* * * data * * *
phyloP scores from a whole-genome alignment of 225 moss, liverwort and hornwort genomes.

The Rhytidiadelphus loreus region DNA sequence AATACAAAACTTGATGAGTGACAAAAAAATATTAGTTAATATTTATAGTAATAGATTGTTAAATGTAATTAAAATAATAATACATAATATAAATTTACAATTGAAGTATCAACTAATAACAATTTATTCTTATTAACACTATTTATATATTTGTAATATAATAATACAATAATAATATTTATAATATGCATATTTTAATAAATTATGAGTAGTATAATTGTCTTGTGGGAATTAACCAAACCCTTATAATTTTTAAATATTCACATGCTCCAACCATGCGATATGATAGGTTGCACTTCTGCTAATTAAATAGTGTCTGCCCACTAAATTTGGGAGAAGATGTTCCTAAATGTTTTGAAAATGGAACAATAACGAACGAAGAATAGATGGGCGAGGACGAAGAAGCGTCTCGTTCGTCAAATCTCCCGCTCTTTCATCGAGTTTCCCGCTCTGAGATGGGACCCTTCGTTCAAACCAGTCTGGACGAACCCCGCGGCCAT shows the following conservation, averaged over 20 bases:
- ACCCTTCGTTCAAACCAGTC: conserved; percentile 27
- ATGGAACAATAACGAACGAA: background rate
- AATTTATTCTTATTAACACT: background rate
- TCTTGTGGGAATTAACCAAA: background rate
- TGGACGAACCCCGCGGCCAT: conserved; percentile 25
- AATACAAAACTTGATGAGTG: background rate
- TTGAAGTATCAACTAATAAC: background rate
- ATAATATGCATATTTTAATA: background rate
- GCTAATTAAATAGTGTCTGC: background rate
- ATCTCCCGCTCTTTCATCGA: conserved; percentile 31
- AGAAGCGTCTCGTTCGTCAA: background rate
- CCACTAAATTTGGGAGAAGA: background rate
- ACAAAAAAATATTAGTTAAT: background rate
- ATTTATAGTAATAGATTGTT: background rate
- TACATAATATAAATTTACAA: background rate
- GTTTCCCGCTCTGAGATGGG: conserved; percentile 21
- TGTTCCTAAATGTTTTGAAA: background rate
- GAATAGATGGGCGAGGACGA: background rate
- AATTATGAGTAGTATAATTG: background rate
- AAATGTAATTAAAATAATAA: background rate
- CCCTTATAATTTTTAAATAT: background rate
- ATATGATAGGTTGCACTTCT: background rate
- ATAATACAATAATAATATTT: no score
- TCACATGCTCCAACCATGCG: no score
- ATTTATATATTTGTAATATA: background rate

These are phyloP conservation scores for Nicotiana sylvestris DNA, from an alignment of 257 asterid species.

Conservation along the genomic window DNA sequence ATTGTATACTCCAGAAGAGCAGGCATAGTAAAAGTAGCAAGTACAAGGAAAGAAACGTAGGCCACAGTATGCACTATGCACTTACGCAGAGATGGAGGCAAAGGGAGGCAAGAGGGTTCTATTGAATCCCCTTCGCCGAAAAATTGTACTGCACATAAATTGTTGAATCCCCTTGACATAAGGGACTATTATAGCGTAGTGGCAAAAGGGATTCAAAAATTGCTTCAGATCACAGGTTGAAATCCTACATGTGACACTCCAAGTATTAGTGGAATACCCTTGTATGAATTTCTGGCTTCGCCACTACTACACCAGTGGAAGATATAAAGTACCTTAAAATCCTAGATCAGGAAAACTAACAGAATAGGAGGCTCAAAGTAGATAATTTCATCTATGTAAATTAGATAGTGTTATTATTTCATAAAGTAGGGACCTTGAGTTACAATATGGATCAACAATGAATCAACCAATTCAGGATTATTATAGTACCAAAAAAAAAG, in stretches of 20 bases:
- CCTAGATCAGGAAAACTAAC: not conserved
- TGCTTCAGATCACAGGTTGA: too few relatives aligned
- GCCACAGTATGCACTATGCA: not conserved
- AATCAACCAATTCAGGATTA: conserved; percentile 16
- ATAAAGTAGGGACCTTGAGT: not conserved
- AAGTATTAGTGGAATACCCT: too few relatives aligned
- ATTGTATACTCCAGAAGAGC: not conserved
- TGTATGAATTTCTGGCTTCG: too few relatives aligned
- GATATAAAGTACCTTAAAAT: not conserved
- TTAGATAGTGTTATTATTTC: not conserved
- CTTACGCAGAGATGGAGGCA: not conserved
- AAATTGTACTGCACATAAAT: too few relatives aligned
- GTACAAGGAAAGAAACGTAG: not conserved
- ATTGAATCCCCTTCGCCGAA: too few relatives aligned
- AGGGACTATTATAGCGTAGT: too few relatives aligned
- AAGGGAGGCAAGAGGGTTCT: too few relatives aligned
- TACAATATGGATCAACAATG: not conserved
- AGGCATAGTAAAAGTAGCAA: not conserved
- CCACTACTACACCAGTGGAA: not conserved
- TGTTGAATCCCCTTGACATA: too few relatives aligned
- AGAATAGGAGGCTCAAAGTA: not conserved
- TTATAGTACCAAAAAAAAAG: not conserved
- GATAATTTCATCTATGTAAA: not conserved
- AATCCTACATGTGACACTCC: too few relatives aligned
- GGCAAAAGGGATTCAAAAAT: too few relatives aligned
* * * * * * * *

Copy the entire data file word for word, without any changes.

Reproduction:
phyloP scores from a whole-genome alignment of 225 moss, liverwort and hornwort genomes.

The Rhytidiadelphus loreus region DNA sequence AATACAAAACTTGATGAGTGACAAAAAAATATTAGTTAATATTTATAGTAATAGATTGTTAAATGTAATTAAAATAATAATACATAATATAAATTTACAATTGAAGTATCAACTAATAACAATTTATTCTTATTAACACTATTTATATATTTGTAATATAATAATACAATAATAATATTTATAATATGCATATTTTAATAAATTATGAGTAGTATAATTGTCTTGTGGGAATTAACCAAACCCTTATAATTTTTAAATATTCACATGCTCCAACCATGCGATATGATAGGTTGCACTTCTGCTAATTAAATAGTGTCTGCCCACTAAATTTGGGAGAAGATGTTCCTAAATGTTTTGAAAATGGAACAATAACGAACGAAGAATAGATGGGCGAGGACGAAGAAGCGTCTCGTTCGTCAAATCTCCCGCTCTTTCATCGAGTTTCCCGCTCTGAGATGGGACCCTTCGTTCAAACCAGTCTGGACGAACCCCGCGGCCAT shows the following conservation, averaged over 20 bases:
- ACCCTTCGTTCAAACCAGTC: conserved; percentile 27
- ATGGAACAATAACGAACGAA: background rate
- AATTTATTCTTATTAACACT: background rate
- TCTTGTGGGAATTAACCAAA: background rate
- TGGACGAACCCCGCGGCCAT: conserved; percentile 25
- AATACAAAACTTGATGAGTG: background rate
- TTGAAGTATCAACTAATAAC: background rate
- ATAATATGCATATTTTAATA: background rate
- GCTAATTAAATAGTGTCTGC: background rate
- ATCTCCCGCTCTTTCATCGA: conserved; percentile 31
- AGAAGCGTCTCGTTCGTCAA: background rate
- CCACTAAATTTGGGAGAAGA: background rate
- ACAAAAAAATATTAGTTAAT: background rate
- ATTTATAGTAATAGATTGTT: background rate
- TACATAATATAAATTTACAA: background rate
- GTTTCCCGCTCTGAGATGGG: conserved; percentile 21
- TGTTCCTAAATGTTTTGAAA: background rate
- GAATAGATGGGCGAGGACGA: background rate
- AATTATGAGTAGTATAATTG: background rate
- AAATGTAATTAAAATAATAA: background rate
- CCCTTATAATTTTTAAATAT: background rate
- ATATGATAGGTTGCACTTCT: background rate
- ATAATACAATAATAATATTT: no score
- TCACATGCTCCAACCATGCG: no score
- ATTTATATATTTGTAATATA: background rate

These are phyloP conservation scores for Nicotiana sylvestris DNA, from an alignment of 257 asterid species.

Conservation along the genomic window DNA sequence ATTGTATACTCCAGAAGAGCAGGCATAGTAAAAGTAGCAAGTACAAGGAAAGAAACGTAGGCCACAGTATGCACTATGCACTTACGCAGAGATGGAGGCAAAGGGAGGCAAGAGGGTTCTATTGAATCCCCTTCGCCGAAAAATTGTACTGCACATAAATTGTTGAATCCCCTTGACATAAGGGACTATTATAGCGTAGTGGCAAAAGGGATTCAAAAATTGCTTCAGATCACAGGTTGAAATCCTACATGTGACACTCCAAGTATTAGTGGAATACCCTTGTATGAATTTCTGGCTTCGCCACTACTACACCAGTGGAAGATATAAAGTACCTTAAAATCCTAGATCAGGAAAACTAACAGAATAGGAGGCTCAAAGTAGATAATTTCATCTATGTAAATTAGATAGTGTTATTATTTCATAAAGTAGGGACCTTGAGTTACAATATGGATCAACAATGAATCAACCAATTCAGGATTATTATAGTACCAAAAAAAAAG, in stretches of 20 bases:
- CCTAGATCAGGAAAACTAAC: not conserved
- TGCTTCAGATCACAGGTTGA: too few relatives aligned
- GCCACAGTATGCACTATGCA: not conserved
- AATCAACCAATTCAGGATTA: conserved; percentile 16
- ATAAAGTAGGGACCTTGAGT: not conserved
- AAGTATTAGTGGAATACCCT: too few relatives aligned
- ATTGTATACTCCAGAAGAGC: not conserved
- TGTATGAATTTCTGGCTTCG: too few relatives aligned
- GATATAAAGTACCTTAAAAT: not conserved
- TTAGATAGTGTTATTATTTC: not conserved
- CTTACGCAGAGATGGAGGCA: not conserved
- AAATTGTACTGCACATAAAT: too few relatives aligned
- GTACAAGGAAAGAAACGTAG: not conserved
- ATTGAATCCCCTTCGCCGAA: too few relatives aligned
- AGGGACTATTATAGCGTAGT: too few relatives aligned
- AAGGGAGGCAAGAGGGTTCT: too few relatives aligned
- TACAATATGGATCAACAATG: not conserved
- AGGCATAGTAAAAGTAGCAA: not conserved
- CCACTACTACACCAGTGGAA: not conserved
- TGTTGAATCCCCTTGACATA: too few relatives aligned
- AGAATAGGAGGCTCAAAGTA: not conserved
- TTATAGTACCAAAAAAAAAG: not conserved
- GATAATTTCATCTATGTAAA: not conserved
- AATCCTACATGTGACACTCC: too few relatives aligned
- GGCAAAAGGGATTCAAAAAT: too few relatives aligned